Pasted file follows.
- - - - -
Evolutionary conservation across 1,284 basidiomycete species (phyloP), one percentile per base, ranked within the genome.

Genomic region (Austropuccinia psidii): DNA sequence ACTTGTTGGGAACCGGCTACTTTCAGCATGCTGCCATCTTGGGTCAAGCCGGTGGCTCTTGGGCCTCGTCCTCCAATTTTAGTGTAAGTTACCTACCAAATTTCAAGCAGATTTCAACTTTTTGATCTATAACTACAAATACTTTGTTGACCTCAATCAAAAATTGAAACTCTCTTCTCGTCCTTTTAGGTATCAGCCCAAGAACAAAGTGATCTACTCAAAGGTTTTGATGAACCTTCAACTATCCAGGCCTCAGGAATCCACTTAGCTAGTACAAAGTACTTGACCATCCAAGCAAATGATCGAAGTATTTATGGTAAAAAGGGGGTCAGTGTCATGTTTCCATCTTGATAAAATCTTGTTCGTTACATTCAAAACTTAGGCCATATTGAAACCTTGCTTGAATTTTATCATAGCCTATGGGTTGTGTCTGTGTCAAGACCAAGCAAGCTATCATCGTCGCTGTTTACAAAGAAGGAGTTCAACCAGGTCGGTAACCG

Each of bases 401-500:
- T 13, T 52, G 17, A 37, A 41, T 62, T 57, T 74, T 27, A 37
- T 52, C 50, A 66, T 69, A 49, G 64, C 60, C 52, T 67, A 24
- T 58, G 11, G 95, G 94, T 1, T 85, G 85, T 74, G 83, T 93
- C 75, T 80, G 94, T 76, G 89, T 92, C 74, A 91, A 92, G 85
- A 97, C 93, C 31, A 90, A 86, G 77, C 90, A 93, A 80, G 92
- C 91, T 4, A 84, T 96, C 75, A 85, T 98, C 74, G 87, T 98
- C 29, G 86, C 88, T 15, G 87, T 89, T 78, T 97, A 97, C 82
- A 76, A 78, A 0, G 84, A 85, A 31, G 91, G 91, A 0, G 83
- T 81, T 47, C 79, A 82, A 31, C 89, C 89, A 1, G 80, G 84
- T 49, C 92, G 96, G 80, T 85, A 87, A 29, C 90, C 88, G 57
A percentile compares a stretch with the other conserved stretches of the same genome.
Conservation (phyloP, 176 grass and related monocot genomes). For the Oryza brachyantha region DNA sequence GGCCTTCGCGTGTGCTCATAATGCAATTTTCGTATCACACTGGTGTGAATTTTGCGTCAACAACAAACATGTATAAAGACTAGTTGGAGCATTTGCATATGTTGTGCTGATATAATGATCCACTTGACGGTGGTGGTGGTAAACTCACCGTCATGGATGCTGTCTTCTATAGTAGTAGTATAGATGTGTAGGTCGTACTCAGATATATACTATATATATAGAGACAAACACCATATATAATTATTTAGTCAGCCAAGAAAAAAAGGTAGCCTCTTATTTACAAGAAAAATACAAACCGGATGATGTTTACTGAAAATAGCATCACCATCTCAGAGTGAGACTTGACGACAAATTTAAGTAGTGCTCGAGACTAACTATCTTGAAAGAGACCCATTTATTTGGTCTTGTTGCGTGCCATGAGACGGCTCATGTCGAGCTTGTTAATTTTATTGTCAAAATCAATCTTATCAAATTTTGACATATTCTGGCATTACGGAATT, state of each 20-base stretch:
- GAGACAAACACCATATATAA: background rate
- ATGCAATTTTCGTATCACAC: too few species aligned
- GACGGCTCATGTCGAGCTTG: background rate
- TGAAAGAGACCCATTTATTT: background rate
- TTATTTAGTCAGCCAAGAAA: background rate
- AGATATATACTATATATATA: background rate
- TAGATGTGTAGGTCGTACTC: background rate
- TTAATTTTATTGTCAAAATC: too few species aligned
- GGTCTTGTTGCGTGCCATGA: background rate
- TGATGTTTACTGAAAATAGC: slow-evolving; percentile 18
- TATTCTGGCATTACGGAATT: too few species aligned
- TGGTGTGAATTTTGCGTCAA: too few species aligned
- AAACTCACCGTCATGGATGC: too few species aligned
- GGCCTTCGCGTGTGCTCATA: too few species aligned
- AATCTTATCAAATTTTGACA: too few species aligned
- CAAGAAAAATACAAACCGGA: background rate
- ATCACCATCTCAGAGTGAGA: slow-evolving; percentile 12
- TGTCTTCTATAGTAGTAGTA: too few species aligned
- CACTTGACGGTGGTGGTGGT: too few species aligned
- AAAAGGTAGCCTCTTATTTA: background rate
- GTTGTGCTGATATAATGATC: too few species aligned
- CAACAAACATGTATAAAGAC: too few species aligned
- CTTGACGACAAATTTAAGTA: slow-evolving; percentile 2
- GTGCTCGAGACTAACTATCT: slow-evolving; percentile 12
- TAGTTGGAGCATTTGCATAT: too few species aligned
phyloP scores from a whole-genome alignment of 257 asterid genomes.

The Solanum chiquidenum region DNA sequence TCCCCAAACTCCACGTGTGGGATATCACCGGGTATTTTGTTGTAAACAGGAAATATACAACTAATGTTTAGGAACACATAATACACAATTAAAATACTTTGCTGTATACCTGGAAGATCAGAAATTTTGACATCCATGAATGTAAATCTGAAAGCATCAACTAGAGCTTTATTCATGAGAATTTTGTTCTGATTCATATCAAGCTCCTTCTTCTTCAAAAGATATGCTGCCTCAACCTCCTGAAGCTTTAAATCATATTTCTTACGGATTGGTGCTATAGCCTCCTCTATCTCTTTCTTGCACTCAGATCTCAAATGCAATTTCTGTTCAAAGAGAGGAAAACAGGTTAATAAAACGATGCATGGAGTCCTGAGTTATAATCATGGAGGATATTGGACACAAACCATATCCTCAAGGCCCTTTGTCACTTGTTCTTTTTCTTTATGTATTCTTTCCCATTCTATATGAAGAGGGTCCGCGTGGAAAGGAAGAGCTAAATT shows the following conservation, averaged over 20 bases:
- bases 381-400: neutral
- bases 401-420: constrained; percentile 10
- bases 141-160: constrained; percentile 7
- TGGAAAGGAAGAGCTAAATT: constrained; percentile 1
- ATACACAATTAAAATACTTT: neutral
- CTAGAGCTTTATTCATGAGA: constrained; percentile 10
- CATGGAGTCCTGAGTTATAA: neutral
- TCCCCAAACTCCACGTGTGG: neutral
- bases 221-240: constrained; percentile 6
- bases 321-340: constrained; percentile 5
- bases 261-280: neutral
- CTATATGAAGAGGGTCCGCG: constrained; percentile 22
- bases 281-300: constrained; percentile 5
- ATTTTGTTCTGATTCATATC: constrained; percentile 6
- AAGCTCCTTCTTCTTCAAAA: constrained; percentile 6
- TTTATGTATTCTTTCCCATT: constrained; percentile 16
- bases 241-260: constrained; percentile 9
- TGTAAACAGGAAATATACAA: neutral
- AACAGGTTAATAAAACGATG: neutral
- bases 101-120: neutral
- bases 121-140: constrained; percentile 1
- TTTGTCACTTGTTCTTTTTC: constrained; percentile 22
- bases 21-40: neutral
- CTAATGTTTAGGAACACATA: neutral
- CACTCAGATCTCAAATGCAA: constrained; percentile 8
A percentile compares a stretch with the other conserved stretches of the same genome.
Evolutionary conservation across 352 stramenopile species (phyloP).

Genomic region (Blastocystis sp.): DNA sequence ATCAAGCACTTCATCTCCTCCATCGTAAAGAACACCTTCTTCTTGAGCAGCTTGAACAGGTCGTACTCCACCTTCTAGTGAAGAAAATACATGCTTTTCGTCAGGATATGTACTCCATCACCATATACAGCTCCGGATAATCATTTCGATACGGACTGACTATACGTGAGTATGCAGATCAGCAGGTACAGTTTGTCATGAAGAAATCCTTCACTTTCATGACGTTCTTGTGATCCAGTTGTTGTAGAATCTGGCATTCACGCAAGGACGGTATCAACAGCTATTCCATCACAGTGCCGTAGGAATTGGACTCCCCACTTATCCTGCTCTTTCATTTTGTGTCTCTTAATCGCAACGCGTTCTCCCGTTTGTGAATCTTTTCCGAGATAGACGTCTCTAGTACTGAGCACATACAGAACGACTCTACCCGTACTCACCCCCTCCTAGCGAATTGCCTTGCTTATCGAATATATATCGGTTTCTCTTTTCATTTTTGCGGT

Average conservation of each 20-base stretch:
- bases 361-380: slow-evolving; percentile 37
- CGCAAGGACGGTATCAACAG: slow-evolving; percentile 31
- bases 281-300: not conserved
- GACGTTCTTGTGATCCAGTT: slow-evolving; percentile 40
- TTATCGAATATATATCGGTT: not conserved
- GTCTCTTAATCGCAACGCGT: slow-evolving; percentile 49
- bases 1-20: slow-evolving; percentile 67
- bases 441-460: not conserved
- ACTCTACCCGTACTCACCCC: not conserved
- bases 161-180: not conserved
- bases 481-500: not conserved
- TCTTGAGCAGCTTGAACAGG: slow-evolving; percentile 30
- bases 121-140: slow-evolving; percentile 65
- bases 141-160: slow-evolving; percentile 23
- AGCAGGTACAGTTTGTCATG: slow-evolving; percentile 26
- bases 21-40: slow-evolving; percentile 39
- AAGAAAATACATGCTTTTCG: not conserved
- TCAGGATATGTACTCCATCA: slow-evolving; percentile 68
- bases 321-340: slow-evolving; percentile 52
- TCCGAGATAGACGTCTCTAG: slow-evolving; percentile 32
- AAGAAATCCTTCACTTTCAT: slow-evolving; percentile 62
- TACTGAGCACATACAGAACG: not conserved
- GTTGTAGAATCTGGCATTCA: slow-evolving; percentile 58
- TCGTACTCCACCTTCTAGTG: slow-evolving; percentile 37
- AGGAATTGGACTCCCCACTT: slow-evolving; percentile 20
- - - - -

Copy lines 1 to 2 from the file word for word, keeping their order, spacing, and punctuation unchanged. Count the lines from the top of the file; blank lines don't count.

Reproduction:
Evolutionary conservation across 1,284 basidiomycete species (phyloP), one percentile per base, ranked within the genome.

Genomic region (Austropuccinia psidii): DNA sequence ACTTGTTGGGAACCGGCTACTTTCAGCATGCTGCCATCTTGGGTCAAGCCGGTGGCTCTTGGGCCTCGTCCTCCAATTTTAGTGTAAGTTACCTACCAAATTTCAAGCAGATTTCAACTTTTTGATCTATAACTACAAATACTTTGTTGACCTCAATCAAAAATTGAAACTCTCTTCTCGTCCTTTTAGGTATCAGCCCAAGAACAAAGTGATCTACTCAAAGGTTTTGATGAACCTTCAACTATCCAGGCCTCAGGAATCCACTTAGCTAGTACAAAGTACTTGACCATCCAAGCAAATGATCGAAGTATTTATGGTAAAAAGGGGGTCAGTGTCATGTTTCCATCTTGATAAAATCTTGTTCGTTACATTCAAAACTTAGGCCATATTGAAACCTTGCTTGAATTTTATCATAGCCTATGGGTTGTGTCTGTGTCAAGACCAAGCAAGCTATCATCGTCGCTGTTTACAAAGAAGGAGTTCAACCAGGTCGGTAACCG